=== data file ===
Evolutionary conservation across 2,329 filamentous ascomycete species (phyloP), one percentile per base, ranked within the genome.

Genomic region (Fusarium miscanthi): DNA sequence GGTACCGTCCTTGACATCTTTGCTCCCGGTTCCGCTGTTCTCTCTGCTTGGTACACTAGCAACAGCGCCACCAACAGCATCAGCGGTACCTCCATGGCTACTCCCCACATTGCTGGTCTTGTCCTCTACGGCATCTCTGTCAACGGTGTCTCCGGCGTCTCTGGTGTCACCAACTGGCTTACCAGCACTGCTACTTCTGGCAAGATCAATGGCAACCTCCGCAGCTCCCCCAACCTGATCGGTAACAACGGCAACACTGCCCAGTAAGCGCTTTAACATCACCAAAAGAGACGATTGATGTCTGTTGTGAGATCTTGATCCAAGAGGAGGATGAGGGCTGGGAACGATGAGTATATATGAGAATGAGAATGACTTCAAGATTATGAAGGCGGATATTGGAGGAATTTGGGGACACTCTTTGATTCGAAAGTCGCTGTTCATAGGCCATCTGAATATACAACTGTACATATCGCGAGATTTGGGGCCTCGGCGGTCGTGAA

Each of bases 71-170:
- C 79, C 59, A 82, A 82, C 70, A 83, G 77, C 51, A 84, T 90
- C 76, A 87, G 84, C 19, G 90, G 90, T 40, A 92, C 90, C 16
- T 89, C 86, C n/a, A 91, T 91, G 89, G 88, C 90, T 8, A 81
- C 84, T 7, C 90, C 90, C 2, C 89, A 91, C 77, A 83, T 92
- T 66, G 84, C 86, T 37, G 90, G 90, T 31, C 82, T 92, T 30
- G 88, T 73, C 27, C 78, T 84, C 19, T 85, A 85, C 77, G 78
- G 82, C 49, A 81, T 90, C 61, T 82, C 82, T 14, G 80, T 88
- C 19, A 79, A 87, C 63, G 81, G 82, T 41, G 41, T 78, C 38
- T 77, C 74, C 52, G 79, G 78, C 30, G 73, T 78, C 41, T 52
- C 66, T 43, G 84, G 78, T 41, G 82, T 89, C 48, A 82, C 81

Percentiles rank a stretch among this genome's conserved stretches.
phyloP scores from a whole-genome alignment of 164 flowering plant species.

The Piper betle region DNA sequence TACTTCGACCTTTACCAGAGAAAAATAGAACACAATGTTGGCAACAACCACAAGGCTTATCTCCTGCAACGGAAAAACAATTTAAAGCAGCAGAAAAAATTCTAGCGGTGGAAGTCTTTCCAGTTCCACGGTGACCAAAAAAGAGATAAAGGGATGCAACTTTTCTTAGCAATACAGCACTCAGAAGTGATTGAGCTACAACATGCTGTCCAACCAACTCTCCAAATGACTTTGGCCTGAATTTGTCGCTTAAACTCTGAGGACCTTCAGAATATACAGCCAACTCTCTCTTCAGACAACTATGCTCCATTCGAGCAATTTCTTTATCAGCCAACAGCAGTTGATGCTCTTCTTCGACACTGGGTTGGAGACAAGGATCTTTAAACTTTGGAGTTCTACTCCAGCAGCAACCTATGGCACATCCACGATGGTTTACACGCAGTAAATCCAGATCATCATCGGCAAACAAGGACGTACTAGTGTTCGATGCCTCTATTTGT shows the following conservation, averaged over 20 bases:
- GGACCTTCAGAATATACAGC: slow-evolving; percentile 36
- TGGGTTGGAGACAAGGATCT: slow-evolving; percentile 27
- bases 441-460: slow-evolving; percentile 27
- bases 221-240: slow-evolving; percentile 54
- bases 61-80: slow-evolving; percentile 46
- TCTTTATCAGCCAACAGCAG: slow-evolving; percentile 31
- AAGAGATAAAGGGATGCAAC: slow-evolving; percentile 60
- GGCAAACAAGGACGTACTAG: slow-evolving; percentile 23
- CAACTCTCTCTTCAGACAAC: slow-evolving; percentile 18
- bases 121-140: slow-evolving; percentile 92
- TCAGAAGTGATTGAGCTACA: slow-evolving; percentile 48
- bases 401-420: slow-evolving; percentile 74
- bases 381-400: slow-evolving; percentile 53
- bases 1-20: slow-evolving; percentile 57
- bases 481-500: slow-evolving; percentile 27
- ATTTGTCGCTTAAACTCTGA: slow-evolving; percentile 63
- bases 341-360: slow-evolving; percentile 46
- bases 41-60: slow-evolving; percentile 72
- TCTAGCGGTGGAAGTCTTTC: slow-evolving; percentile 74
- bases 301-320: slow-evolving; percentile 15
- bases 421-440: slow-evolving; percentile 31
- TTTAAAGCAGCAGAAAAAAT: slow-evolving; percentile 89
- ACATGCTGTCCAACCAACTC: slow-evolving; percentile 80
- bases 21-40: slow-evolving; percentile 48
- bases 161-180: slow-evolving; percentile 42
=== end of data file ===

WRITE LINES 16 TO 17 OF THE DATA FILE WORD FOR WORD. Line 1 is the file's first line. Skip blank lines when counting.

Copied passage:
The Piper betle region DNA sequence TACTTCGACCTTTACCAGAGAAAAATAGAACACAATGTTGGCAACAACCACAAGGCTTATCTCCTGCAACGGAAAAACAATTTAAAGCAGCAGAAAAAATTCTAGCGGTGGAAGTCTTTCCAGTTCCACGGTGACCAAAAAAGAGATAAAGGGATGCAACTTTTCTTAGCAATACAGCACTCAGAAGTGATTGAGCTACAACATGCTGTCCAACCAACTCTCCAAATGACTTTGGCCTGAATTTGTCGCTTAAACTCTGAGGACCTTCAGAATATACAGCCAACTCTCTCTTCAGACAACTATGCTCCATTCGAGCAATTTCTTTATCAGCCAACAGCAGTTGATGCTCTTCTTCGACACTGGGTTGGAGACAAGGATCTTTAAACTTTGGAGTTCTACTCCAGCAGCAACCTATGGCACATCCACGATGGTTTACACGCAGTAAATCCAGATCATCATCGGCAAACAAGGACGTACTAGTGTTCGATGCCTCTATTTGT shows the following conservation, averaged over 20 bases:
- GGACCTTCAGAATATACAGC: slow-evolving; percentile 36